[CT Birds] Where are the Petrels?

holmses holmses at cox.net
Thu Jul 16 17:10:13 EDT 2009


What about birds that fly over my yard but don't land? Can we count those as 
"yard birds"?  I've got a Bald Eagle riding on this one. Dave Holmes
----- Original Message ----- 
From: "Mark Szantyr" <birddog55 at charter.net>
To: "CTBirds" <ctbirds at lists.ctbirding.org>
Sent: Thursday, July 16, 2009 2:01 PM
Subject: Re: [CT Birds] Where are the Petrels?


> And, in agreement with Dave, it changes the historical reading of bird 
> records as, in the past, observers worried about what waters a bird was 
> seen in.  To all of a sudden add a bunch of records for pelagic species in 
> CT because we are eliminating geopolitical boundaries and counting 
> everything we can see clouds the record.  Plus its fun waiting for that 
> Fea's Petrel to drift another mile closer...no, just one more mile...ok 
> maybe one more
>
> Mark
> Mark S. Szantyr
> 80 Bicknell Road #9
> Ashford, Connecticut 06278
> 860-487-9766
> Birddog55 at charter.net
> ----- Original Message ----- 
> From: "David F Provencher" <david.f.provencher at dom.com>
> To: "CTBirds" <ctbirds at lists.ctbirding.org>
> Sent: Thursday, July 16, 2009 1:53 PM
> Subject: Re: [CT Birds] Where are the Petrels?
>
>
>> First let me start by saying once again that I stopped listing some time 
>> ago. Furthermore, I also have seen and heard a lot of heated arguments 
>> (by people who really ought to save their emotions for more important 
>> things imho) over what state a bird actually was in. So while I agree in 
>> spirit with you Dennis, if birders want to participate in any formalized 
>> listing group, they are going to have to live with the listing rules of 
>> that group, such as ABA listing rules. So birds seen over water, whether 
>> marine or fresh, will have to conform to some rule set defining what 
>> state or country they will be listed as occurring in. Additionally there 
>> is the issue of documenting species status for political and economic 
>> issues that will hinge on the documented occurrence (or non-occurrence.) 
>> Boundary lines are of course human constructs. But people are people and 
>> listers are listers. So if you say any bird over Long Island Sound counts 
>> for CT, all you'll end up doing is changing the question from "Did it 
>> cross the GPS point that marks the boundary?" to "Did it cross the 
>> water's edge as it flew down the beach?" In effect it only moves the line 
>> the lister is concerned about.
>>
>> Oh, and I would not suggest proposing to NY listers giving all LIS birds 
>> to us CT birders. They actually have quite a bit of interest in LIS birds 
>> in NY waters and they would probably consider you one of satan's minions 
>> for raising such heresy!
>>
>> Dave
>>
>>
>>
>> -----Original Message-----
>> From: ctbirds-bounces at lists.ctbirding.org 
>> [mailto:ctbirds-bounces at lists.ctbirding.org] On Behalf Of Dennis Varza
>> Sent: Thursday, July 16, 2009 12:57 PM
>> To: Posting Bird List
>> Subject: [CT Birds] Where are the Petrels?
>>
>> Hi folks
>>
>> After the Grouse flap things have been a little dull. So here is
>> something to think about
>>
>> Dennis Varza
>> Fairfield
>>
>>
>> Recent sighting of petrel in Long Island Sound often comment on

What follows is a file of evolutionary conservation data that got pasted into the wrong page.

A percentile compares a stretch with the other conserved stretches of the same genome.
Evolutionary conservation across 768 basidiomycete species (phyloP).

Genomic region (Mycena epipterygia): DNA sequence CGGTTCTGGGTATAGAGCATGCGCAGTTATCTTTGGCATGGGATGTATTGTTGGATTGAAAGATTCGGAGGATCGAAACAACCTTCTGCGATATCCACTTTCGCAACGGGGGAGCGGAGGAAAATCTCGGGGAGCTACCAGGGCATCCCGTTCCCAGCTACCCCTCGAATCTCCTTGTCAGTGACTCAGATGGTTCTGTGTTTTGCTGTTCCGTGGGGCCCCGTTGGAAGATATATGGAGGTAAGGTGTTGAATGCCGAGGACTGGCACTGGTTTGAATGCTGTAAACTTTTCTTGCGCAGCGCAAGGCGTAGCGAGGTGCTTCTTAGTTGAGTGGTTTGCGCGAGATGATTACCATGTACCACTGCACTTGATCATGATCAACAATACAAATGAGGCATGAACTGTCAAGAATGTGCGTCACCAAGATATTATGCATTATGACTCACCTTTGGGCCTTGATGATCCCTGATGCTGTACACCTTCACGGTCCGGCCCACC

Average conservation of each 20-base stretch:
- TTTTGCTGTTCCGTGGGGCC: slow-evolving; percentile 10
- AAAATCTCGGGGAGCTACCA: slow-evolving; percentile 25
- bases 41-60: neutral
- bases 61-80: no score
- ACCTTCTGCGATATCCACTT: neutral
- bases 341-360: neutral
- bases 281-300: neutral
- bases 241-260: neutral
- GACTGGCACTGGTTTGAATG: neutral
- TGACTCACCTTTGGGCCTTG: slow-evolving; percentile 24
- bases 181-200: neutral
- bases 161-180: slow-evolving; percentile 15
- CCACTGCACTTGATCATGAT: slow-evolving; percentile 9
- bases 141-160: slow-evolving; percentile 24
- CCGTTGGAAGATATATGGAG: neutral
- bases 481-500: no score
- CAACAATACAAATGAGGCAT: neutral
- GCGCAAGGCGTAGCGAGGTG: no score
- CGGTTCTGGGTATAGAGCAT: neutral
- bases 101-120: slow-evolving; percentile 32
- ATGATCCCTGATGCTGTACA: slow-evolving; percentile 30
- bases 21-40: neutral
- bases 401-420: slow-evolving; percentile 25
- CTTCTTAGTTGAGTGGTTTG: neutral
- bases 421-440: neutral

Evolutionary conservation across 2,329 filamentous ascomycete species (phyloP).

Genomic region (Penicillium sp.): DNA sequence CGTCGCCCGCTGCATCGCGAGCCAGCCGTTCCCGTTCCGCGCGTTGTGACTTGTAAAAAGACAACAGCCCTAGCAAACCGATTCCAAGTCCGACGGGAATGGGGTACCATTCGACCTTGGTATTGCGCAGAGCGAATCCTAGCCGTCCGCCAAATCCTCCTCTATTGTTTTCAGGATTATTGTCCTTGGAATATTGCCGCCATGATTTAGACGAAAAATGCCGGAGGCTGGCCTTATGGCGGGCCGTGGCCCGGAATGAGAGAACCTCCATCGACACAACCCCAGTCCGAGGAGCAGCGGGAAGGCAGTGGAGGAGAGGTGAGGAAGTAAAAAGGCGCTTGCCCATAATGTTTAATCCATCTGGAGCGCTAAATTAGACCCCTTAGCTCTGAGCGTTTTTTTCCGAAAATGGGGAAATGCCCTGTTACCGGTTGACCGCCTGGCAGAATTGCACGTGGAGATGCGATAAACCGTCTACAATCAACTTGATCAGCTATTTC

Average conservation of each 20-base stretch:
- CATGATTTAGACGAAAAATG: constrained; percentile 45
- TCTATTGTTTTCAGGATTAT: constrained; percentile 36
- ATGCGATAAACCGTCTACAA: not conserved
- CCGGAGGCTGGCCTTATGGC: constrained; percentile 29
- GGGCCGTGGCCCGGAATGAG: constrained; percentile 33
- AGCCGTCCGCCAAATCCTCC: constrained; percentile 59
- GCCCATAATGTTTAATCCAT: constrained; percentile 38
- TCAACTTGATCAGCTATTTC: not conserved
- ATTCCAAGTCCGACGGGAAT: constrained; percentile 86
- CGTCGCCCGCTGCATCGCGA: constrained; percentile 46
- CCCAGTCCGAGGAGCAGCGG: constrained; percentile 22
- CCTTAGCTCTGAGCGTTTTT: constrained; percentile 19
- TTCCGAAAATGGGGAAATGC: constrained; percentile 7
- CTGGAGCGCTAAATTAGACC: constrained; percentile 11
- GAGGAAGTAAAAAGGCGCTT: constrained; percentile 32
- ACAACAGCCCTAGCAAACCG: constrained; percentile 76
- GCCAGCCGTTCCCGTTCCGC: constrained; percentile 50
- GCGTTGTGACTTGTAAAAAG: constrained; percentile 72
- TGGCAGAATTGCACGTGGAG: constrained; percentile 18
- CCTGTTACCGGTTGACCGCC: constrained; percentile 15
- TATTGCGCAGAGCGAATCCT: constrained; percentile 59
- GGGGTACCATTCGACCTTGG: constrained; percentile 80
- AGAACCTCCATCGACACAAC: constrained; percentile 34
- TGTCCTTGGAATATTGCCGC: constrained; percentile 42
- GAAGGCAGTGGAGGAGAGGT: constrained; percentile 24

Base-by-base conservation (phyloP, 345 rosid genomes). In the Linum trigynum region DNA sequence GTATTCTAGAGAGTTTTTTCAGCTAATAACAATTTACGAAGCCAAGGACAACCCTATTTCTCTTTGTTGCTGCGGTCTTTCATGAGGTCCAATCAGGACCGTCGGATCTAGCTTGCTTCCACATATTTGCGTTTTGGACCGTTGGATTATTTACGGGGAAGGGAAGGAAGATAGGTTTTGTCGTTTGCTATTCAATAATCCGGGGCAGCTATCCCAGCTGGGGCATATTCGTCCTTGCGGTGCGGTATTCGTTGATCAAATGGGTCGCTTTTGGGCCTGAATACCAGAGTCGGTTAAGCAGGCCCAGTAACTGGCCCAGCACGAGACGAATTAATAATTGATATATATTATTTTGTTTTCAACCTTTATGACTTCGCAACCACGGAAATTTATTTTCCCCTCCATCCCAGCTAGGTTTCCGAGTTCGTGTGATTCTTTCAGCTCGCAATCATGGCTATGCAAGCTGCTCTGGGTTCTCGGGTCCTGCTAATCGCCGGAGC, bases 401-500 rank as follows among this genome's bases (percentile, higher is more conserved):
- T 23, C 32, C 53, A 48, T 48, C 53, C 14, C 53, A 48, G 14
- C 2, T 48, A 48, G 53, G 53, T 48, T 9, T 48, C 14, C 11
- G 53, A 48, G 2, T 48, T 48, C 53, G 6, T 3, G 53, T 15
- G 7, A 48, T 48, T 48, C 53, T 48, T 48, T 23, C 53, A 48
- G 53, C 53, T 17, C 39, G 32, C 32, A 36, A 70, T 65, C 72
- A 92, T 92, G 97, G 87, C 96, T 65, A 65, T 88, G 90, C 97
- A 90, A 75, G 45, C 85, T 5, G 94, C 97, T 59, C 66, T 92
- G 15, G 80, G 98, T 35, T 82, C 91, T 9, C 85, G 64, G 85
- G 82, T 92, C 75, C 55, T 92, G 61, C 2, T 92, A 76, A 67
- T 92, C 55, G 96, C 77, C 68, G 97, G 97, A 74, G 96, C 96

>> wether they were seen in Connecticut waters or not. I think this is a
>> trivial distinction. What is important is the presence of petrels and
>> shearwaters in the sound period. A bird in the sound is likely to
>> cross state boundaries anyway so exactly where the bird was flying
>> when observed is immaterial.
>>
>> People often keep property lists. As far as I know, that includes all
>> the birds seen from the property, such a a hawk flying off in the
>> distance. I recall a friend while in his neighborhood, heard a
>> particular owl calling. He then rushed back to his house so he could
>> hear it from his property and put it on his list.
>>
>> When doing Christmas Bird Counts, it is all birds observed from the
>> circle. We do not concern ourselves the bird is outside the area, as
>> long as we were within it.
>>
>> Many major birding area are on the border between towns. I bet for
>> most people west of Oyster River it is cited at being in Milford.
>> People living east of the are probably call it West Haven. I don't
>> know of anyone who makes the distinction of which town the bird was
>> standing in when writing field notes.  When I found the Ross' Gull it
>> was in Milford, but flew across the creek and landed on the West
>> Haven side. I guess I have it for two towns.
>>
>>
>> I believe that all pelagics found within the sound should be
>> considered Connecticut birds. I would think that New York has little
>> interest in Long Island Sound when they have the Atlantic Ocean to
>> play with. By keeping all records together we will get a better
>> understanding of what is happening in the sound as opposed to turning
>> a blind eye to half the records. Of course one tries to provide a
>> location as best as possible. And, obviously someone standing on the
>> beach at Port Jefferson spotting a Manx Shearwater makes it a New
>> York Bird. Otherwise anything seen from a boat, and not from shore,
>> can consider it Connecticut.
>>
>> It seems more rational and realistic than carrying a GPS and
>> consulting maps every time a bird is sighted.
>>
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>
>
> _______________________________________________
> This list is provided by the Connecticut Ornithological Association (COA) 
> for the discussion of birds and birding in Connecticut.
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